Displacement has been closely woven into Leila’s family story and her passion for understanding the legal underpinnings of migration led her to law school. Leila earned her Juris Doctor on full scholarship from the City University of New York. In law school, Leila conducted immigration research as a graduate fellow; she was also a judicial intern assisting a New York Immigration Court judge in drafting complex asylum decisions; and she conducted international legal trainings in Haiti for various local community organizations with her law school’s human rights clinic. Leila received her Master’s in International Affairs from Sciences Po in Paris, France, with part of her graduate studies at Columbia University in New York; and she earned her Political Science Bachelor’s from McGill University in Montreal.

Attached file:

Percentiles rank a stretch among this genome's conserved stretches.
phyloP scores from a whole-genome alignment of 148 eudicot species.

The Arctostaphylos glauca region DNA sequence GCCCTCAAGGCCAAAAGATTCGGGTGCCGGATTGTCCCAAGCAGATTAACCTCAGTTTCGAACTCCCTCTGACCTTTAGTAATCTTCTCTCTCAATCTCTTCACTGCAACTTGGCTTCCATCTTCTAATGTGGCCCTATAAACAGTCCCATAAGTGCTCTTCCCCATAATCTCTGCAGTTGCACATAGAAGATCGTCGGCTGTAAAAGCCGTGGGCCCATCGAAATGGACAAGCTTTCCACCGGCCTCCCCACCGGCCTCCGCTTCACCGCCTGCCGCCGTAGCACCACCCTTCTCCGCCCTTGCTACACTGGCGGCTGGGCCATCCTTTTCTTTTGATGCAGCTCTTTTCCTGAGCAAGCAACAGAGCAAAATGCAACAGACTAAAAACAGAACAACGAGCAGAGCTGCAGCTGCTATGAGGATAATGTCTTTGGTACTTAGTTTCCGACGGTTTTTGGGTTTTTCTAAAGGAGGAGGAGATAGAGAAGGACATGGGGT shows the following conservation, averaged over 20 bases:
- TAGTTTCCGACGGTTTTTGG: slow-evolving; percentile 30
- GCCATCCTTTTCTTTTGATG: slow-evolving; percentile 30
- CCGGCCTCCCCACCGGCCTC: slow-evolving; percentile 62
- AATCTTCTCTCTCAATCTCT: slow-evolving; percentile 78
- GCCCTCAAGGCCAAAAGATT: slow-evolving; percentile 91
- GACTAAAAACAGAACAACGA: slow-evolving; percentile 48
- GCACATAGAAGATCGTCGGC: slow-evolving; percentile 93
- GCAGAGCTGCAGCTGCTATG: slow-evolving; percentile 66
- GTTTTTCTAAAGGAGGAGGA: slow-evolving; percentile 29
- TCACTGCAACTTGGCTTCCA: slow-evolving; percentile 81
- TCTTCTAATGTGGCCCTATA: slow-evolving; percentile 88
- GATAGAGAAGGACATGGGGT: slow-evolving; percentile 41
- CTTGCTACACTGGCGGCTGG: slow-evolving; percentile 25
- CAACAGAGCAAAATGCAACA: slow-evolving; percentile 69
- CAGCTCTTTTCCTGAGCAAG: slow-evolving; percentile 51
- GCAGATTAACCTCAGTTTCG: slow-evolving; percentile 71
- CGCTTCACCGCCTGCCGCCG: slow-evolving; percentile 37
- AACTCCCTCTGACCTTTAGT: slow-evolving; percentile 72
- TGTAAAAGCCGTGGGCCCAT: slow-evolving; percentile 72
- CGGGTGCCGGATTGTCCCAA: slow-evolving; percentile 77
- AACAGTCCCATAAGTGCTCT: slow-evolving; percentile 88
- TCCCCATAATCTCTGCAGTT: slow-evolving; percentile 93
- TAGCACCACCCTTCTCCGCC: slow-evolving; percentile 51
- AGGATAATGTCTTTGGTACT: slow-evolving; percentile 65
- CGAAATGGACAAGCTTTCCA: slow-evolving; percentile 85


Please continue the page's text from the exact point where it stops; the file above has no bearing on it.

Most recently, Leila has been a legal fellow with the global human rights organization, WITNESS. There, she investigated how video evidence of immigration enforcement abuses may be used to support immigrants in deportation cases in U.S. Immigration Court. She has conducted a training around this research for the New York-based public defenders’ organization, The Bronx Defenders; and her findings will soon be released in a guide for lawyers and community members.
For the past seven years, Leila’s legal and policy backgrounds have converged with her interest in documenting human stories through new mediums in art, especially film and photography. Her projects have exhibited at the Institute for Peace and Justice in San Diego, the McCord Museum in Montreal, and most recently, she developed a multi-series short film campaign on resettled refugees for UNHCR Canada.